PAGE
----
Medline ® Abstract for Reference 85
of 'Sepsis syndromes in adults: Epidemiology, definitions, clinical presentation, diagnosis, and prognosis'
Late mortality after sepsis: propensity matched cohort study.
Prescott HC, Osterholzer JJ, Langa KM, Angus DC, Iwashyna TJ
BMJ. 2016;353:i2375. Epub 2016 May 17.
OBJECTIVES: To determine whether late mortality after sepsis is driven predominantly by pre-existing comorbid disease or is the result of sepsis itself.
DEIGN: Observational cohort study.
SETTING: US Health and Retirement Study.
PARTICIPANTS: 960 patients aged≥65 (1998-2010) with fee-for-service Medicare coverage who were admitted to hospital with sepsis. Patients were matched to 777 adults not currently in hospital, 788 patients admitted with non-sepsis infection, and 504 patients admitted with acute sterile inflammatory conditions.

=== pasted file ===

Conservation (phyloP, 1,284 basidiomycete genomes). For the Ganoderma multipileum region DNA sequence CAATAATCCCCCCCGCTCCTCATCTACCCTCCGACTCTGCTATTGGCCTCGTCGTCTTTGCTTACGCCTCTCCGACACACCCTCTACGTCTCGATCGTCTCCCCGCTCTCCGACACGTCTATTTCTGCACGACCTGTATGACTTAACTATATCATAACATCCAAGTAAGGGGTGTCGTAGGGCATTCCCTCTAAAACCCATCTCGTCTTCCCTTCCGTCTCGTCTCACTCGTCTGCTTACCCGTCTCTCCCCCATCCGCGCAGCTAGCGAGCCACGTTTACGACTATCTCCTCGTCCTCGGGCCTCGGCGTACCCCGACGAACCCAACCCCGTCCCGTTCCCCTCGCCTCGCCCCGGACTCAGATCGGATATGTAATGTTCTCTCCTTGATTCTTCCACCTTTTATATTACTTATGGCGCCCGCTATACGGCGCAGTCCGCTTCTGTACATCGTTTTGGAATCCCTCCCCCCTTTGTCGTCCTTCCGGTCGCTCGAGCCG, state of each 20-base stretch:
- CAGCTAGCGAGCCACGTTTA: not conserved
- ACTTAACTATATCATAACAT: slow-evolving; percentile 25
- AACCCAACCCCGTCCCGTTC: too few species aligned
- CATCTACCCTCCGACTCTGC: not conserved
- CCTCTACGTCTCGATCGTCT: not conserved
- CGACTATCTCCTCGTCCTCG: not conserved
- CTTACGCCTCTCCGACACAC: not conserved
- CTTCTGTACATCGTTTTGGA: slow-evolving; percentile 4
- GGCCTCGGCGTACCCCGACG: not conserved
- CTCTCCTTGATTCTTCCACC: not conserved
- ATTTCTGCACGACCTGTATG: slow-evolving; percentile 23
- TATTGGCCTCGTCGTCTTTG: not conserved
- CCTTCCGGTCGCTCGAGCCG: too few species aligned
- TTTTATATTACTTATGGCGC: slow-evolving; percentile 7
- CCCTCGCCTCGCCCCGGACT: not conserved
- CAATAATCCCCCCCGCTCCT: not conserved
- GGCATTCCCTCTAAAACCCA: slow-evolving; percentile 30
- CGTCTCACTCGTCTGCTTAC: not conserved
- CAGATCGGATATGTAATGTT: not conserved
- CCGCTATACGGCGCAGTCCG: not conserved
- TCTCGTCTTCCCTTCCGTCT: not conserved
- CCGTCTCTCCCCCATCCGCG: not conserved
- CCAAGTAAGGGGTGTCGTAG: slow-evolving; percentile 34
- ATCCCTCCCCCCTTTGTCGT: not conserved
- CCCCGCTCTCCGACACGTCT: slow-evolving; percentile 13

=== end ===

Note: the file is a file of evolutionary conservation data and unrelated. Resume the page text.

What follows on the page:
MAIN OUTCOME MEASURES: Late (31 days to two years) mortality and odds of death at various intervals.
RESULTS: Sepsis was associated with a 22.1% (95% confidence interval 17.5% to 26.7%) absolute increase in late mortality relative to adults not in hospital, a 10.4% (5.4% to 15.4%) absolute increase relative to patients admitted with non-sepsis infection, and a 16.2% (10.2% to 22.2%) absolute increase relative to patients admitted with sterile inflammatory conditions (P<0.001 for each comparison). Mortality remained higher for at least two years relative to adults not in hospital.
CONCLUSIONS: More than one in five patients who survives sepsis has a late death not explained by health status before sepsis.
Department of Internal Medicine, University of Michigan, Ann Arbor, MI, USA Institute for Healthcare Policy and Innovation, University of Michigan, Ann Arbor, MI, USA VA Center for Clinical Management Research, Health Services Research and DevelopmentCenter of Innovation, Ann Arbor, MI, USA Pulmonary Section, Medical Service, Veterans Affairs Ann Arbor Healthcare System, Ann Arbor, MI, USA.